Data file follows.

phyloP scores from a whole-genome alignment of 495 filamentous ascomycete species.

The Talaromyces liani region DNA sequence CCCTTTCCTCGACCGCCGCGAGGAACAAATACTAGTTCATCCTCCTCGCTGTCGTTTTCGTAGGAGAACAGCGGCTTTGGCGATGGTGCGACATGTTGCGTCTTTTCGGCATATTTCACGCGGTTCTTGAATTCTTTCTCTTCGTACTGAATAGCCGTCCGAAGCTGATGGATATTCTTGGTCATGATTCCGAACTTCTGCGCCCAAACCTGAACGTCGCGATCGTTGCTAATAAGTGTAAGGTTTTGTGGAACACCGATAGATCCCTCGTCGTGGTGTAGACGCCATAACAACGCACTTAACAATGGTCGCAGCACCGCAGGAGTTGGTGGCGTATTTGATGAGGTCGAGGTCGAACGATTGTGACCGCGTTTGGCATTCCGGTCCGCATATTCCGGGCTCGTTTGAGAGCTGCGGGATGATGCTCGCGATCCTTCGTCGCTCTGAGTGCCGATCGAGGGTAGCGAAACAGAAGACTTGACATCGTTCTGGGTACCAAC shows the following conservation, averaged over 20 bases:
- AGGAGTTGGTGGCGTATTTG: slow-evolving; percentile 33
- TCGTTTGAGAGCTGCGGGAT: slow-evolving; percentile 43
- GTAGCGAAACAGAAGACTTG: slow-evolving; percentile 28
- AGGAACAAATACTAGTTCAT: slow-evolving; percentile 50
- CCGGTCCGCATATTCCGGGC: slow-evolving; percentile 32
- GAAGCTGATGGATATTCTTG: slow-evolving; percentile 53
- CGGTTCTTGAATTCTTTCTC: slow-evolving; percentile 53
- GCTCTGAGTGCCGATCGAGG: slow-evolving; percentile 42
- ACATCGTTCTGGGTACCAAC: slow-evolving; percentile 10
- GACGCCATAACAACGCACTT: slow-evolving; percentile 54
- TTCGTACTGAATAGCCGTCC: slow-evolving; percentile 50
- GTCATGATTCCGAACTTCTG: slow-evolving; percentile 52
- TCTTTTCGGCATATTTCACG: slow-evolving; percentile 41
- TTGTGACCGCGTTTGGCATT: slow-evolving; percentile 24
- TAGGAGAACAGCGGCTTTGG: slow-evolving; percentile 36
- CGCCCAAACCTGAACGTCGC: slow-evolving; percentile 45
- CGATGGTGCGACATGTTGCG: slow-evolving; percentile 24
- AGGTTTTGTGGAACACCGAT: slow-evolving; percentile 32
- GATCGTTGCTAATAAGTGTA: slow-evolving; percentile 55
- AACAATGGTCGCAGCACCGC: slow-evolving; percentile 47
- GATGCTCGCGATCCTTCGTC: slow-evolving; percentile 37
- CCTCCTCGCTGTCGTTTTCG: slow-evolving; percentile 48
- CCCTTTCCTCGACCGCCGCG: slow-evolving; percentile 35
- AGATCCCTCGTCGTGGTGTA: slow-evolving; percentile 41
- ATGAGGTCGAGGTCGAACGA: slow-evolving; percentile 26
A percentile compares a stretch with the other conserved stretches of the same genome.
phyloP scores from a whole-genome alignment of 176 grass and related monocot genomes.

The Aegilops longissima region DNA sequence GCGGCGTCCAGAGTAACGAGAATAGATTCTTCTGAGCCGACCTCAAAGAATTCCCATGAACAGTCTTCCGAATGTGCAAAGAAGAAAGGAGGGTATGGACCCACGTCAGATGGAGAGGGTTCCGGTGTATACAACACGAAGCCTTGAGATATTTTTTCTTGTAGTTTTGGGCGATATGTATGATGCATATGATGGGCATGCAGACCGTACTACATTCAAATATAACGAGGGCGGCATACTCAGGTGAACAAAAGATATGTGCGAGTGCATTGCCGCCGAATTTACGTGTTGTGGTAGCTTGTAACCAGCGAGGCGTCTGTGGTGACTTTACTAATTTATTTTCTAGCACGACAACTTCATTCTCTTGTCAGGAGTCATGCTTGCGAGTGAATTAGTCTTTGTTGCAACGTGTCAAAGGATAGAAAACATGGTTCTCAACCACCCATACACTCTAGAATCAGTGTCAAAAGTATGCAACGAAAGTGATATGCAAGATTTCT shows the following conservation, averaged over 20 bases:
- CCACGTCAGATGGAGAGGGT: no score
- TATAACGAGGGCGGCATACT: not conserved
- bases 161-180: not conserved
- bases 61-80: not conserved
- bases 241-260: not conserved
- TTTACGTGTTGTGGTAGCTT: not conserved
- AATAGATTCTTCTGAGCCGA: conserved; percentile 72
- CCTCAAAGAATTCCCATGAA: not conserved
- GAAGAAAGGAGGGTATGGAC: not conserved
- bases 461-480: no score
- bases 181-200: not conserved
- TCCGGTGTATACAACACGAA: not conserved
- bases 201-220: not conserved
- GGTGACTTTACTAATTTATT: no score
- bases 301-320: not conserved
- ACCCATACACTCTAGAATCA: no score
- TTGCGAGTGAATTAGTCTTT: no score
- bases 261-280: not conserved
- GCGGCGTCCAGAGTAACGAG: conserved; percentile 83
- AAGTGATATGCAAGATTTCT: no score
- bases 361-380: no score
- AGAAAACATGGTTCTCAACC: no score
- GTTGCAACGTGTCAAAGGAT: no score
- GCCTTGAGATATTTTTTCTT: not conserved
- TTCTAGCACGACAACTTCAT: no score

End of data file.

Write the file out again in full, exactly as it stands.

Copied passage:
phyloP scores from a whole-genome alignment of 495 filamentous ascomycete species.

The Talaromyces liani region DNA sequence CCCTTTCCTCGACCGCCGCGAGGAACAAATACTAGTTCATCCTCCTCGCTGTCGTTTTCGTAGGAGAACAGCGGCTTTGGCGATGGTGCGACATGTTGCGTCTTTTCGGCATATTTCACGCGGTTCTTGAATTCTTTCTCTTCGTACTGAATAGCCGTCCGAAGCTGATGGATATTCTTGGTCATGATTCCGAACTTCTGCGCCCAAACCTGAACGTCGCGATCGTTGCTAATAAGTGTAAGGTTTTGTGGAACACCGATAGATCCCTCGTCGTGGTGTAGACGCCATAACAACGCACTTAACAATGGTCGCAGCACCGCAGGAGTTGGTGGCGTATTTGATGAGGTCGAGGTCGAACGATTGTGACCGCGTTTGGCATTCCGGTCCGCATATTCCGGGCTCGTTTGAGAGCTGCGGGATGATGCTCGCGATCCTTCGTCGCTCTGAGTGCCGATCGAGGGTAGCGAAACAGAAGACTTGACATCGTTCTGGGTACCAAC shows the following conservation, averaged over 20 bases:
- AGGAGTTGGTGGCGTATTTG: slow-evolving; percentile 33
- TCGTTTGAGAGCTGCGGGAT: slow-evolving; percentile 43
- GTAGCGAAACAGAAGACTTG: slow-evolving; percentile 28
- AGGAACAAATACTAGTTCAT: slow-evolving; percentile 50
- CCGGTCCGCATATTCCGGGC: slow-evolving; percentile 32
- GAAGCTGATGGATATTCTTG: slow-evolving; percentile 53
- CGGTTCTTGAATTCTTTCTC: slow-evolving; percentile 53
- GCTCTGAGTGCCGATCGAGG: slow-evolving; percentile 42
- ACATCGTTCTGGGTACCAAC: slow-evolving; percentile 10
- GACGCCATAACAACGCACTT: slow-evolving; percentile 54
- TTCGTACTGAATAGCCGTCC: slow-evolving; percentile 50
- GTCATGATTCCGAACTTCTG: slow-evolving; percentile 52
- TCTTTTCGGCATATTTCACG: slow-evolving; percentile 41
- TTGTGACCGCGTTTGGCATT: slow-evolving; percentile 24
- TAGGAGAACAGCGGCTTTGG: slow-evolving; percentile 36
- CGCCCAAACCTGAACGTCGC: slow-evolving; percentile 45
- CGATGGTGCGACATGTTGCG: slow-evolving; percentile 24
- AGGTTTTGTGGAACACCGAT: slow-evolving; percentile 32
- GATCGTTGCTAATAAGTGTA: slow-evolving; percentile 55
- AACAATGGTCGCAGCACCGC: slow-evolving; percentile 47
- GATGCTCGCGATCCTTCGTC: slow-evolving; percentile 37
- CCTCCTCGCTGTCGTTTTCG: slow-evolving; percentile 48
- CCCTTTCCTCGACCGCCGCG: slow-evolving; percentile 35
- AGATCCCTCGTCGTGGTGTA: slow-evolving; percentile 41
- ATGAGGTCGAGGTCGAACGA: slow-evolving; percentile 26
A percentile compares a stretch with the other conserved stretches of the same genome.
phyloP scores from a whole-genome alignment of 176 grass and related monocot genomes.

The Aegilops longissima region DNA sequence GCGGCGTCCAGAGTAACGAGAATAGATTCTTCTGAGCCGACCTCAAAGAATTCCCATGAACAGTCTTCCGAATGTGCAAAGAAGAAAGGAGGGTATGGACCCACGTCAGATGGAGAGGGTTCCGGTGTATACAACACGAAGCCTTGAGATATTTTTTCTTGTAGTTTTGGGCGATATGTATGATGCATATGATGGGCATGCAGACCGTACTACATTCAAATATAACGAGGGCGGCATACTCAGGTGAACAAAAGATATGTGCGAGTGCATTGCCGCCGAATTTACGTGTTGTGGTAGCTTGTAACCAGCGAGGCGTCTGTGGTGACTTTACTAATTTATTTTCTAGCACGACAACTTCATTCTCTTGTCAGGAGTCATGCTTGCGAGTGAATTAGTCTTTGTTGCAACGTGTCAAAGGATAGAAAACATGGTTCTCAACCACCCATACACTCTAGAATCAGTGTCAAAAGTATGCAACGAAAGTGATATGCAAGATTTCT shows the following conservation, averaged over 20 bases:
- CCACGTCAGATGGAGAGGGT: no score
- TATAACGAGGGCGGCATACT: not conserved
- bases 161-180: not conserved
- bases 61-80: not conserved
- bases 241-260: not conserved
- TTTACGTGTTGTGGTAGCTT: not conserved
- AATAGATTCTTCTGAGCCGA: conserved; percentile 72
- CCTCAAAGAATTCCCATGAA: not conserved
- GAAGAAAGGAGGGTATGGAC: not conserved
- bases 461-480: no score
- bases 181-200: not conserved
- TCCGGTGTATACAACACGAA: not conserved
- bases 201-220: not conserved
- GGTGACTTTACTAATTTATT: no score
- bases 301-320: not conserved
- ACCCATACACTCTAGAATCA: no score
- TTGCGAGTGAATTAGTCTTT: no score
- bases 261-280: not conserved
- GCGGCGTCCAGAGTAACGAG: conserved; percentile 83
- AAGTGATATGCAAGATTTCT: no score
- bases 361-380: no score
- AGAAAACATGGTTCTCAACC: no score
- GTTGCAACGTGTCAAAGGAT: no score
- GCCTTGAGATATTTTTTCTT: not conserved
- TTCTAGCACGACAACTTCAT: no score